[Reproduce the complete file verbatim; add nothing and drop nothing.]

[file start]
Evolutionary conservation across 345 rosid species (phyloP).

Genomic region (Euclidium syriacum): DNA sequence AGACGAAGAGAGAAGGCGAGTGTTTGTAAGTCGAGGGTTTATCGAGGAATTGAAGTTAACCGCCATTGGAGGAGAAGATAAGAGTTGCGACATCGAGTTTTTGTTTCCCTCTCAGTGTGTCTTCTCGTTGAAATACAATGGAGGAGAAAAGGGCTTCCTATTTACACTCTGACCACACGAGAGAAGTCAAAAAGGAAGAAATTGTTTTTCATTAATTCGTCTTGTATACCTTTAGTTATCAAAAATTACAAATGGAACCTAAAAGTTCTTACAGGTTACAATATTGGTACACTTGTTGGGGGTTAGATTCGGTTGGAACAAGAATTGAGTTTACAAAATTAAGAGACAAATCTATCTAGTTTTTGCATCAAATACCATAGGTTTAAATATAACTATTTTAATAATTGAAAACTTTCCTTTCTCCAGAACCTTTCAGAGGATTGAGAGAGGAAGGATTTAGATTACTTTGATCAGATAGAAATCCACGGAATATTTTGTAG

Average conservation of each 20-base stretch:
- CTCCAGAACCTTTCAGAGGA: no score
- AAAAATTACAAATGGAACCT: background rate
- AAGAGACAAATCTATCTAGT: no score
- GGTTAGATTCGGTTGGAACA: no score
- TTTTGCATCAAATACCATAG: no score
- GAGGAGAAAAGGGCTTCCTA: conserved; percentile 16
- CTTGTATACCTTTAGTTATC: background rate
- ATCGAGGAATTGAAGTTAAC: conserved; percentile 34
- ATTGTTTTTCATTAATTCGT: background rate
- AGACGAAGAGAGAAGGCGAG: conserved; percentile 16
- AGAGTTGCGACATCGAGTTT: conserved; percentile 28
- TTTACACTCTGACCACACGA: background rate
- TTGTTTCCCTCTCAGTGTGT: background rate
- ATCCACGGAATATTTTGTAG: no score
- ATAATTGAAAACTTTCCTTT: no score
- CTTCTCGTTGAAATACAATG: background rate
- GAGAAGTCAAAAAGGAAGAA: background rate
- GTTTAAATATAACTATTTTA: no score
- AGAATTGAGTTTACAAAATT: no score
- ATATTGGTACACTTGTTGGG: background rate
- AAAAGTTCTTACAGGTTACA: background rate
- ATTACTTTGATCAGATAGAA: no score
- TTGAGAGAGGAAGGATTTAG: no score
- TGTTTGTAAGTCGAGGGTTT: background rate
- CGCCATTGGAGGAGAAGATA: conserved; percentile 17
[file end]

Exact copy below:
Evolutionary conservation across 345 rosid species (phyloP).

Genomic region (Euclidium syriacum): DNA sequence AGACGAAGAGAGAAGGCGAGTGTTTGTAAGTCGAGGGTTTATCGAGGAATTGAAGTTAACCGCCATTGGAGGAGAAGATAAGAGTTGCGACATCGAGTTTTTGTTTCCCTCTCAGTGTGTCTTCTCGTTGAAATACAATGGAGGAGAAAAGGGCTTCCTATTTACACTCTGACCACACGAGAGAAGTCAAAAAGGAAGAAATTGTTTTTCATTAATTCGTCTTGTATACCTTTAGTTATCAAAAATTACAAATGGAACCTAAAAGTTCTTACAGGTTACAATATTGGTACACTTGTTGGGGGTTAGATTCGGTTGGAACAAGAATTGAGTTTACAAAATTAAGAGACAAATCTATCTAGTTTTTGCATCAAATACCATAGGTTTAAATATAACTATTTTAATAATTGAAAACTTTCCTTTCTCCAGAACCTTTCAGAGGATTGAGAGAGGAAGGATTTAGATTACTTTGATCAGATAGAAATCCACGGAATATTTTGTAG

Average conservation of each 20-base stretch:
- CTCCAGAACCTTTCAGAGGA: no score
- AAAAATTACAAATGGAACCT: background rate
- AAGAGACAAATCTATCTAGT: no score
- GGTTAGATTCGGTTGGAACA: no score
- TTTTGCATCAAATACCATAG: no score
- GAGGAGAAAAGGGCTTCCTA: conserved; percentile 16
- CTTGTATACCTTTAGTTATC: background rate
- ATCGAGGAATTGAAGTTAAC: conserved; percentile 34
- ATTGTTTTTCATTAATTCGT: background rate
- AGACGAAGAGAGAAGGCGAG: conserved; percentile 16
- AGAGTTGCGACATCGAGTTT: conserved; percentile 28
- TTTACACTCTGACCACACGA: background rate
- TTGTTTCCCTCTCAGTGTGT: background rate
- ATCCACGGAATATTTTGTAG: no score
- ATAATTGAAAACTTTCCTTT: no score
- CTTCTCGTTGAAATACAATG: background rate
- GAGAAGTCAAAAAGGAAGAA: background rate
- GTTTAAATATAACTATTTTA: no score
- AGAATTGAGTTTACAAAATT: no score
- ATATTGGTACACTTGTTGGG: background rate
- AAAAGTTCTTACAGGTTACA: background rate
- ATTACTTTGATCAGATAGAA: no score
- TTGAGAGAGGAAGGATTTAG: no score
- TGTTTGTAAGTCGAGGGTTT: background rate
- CGCCATTGGAGGAGAAGATA: conserved; percentile 17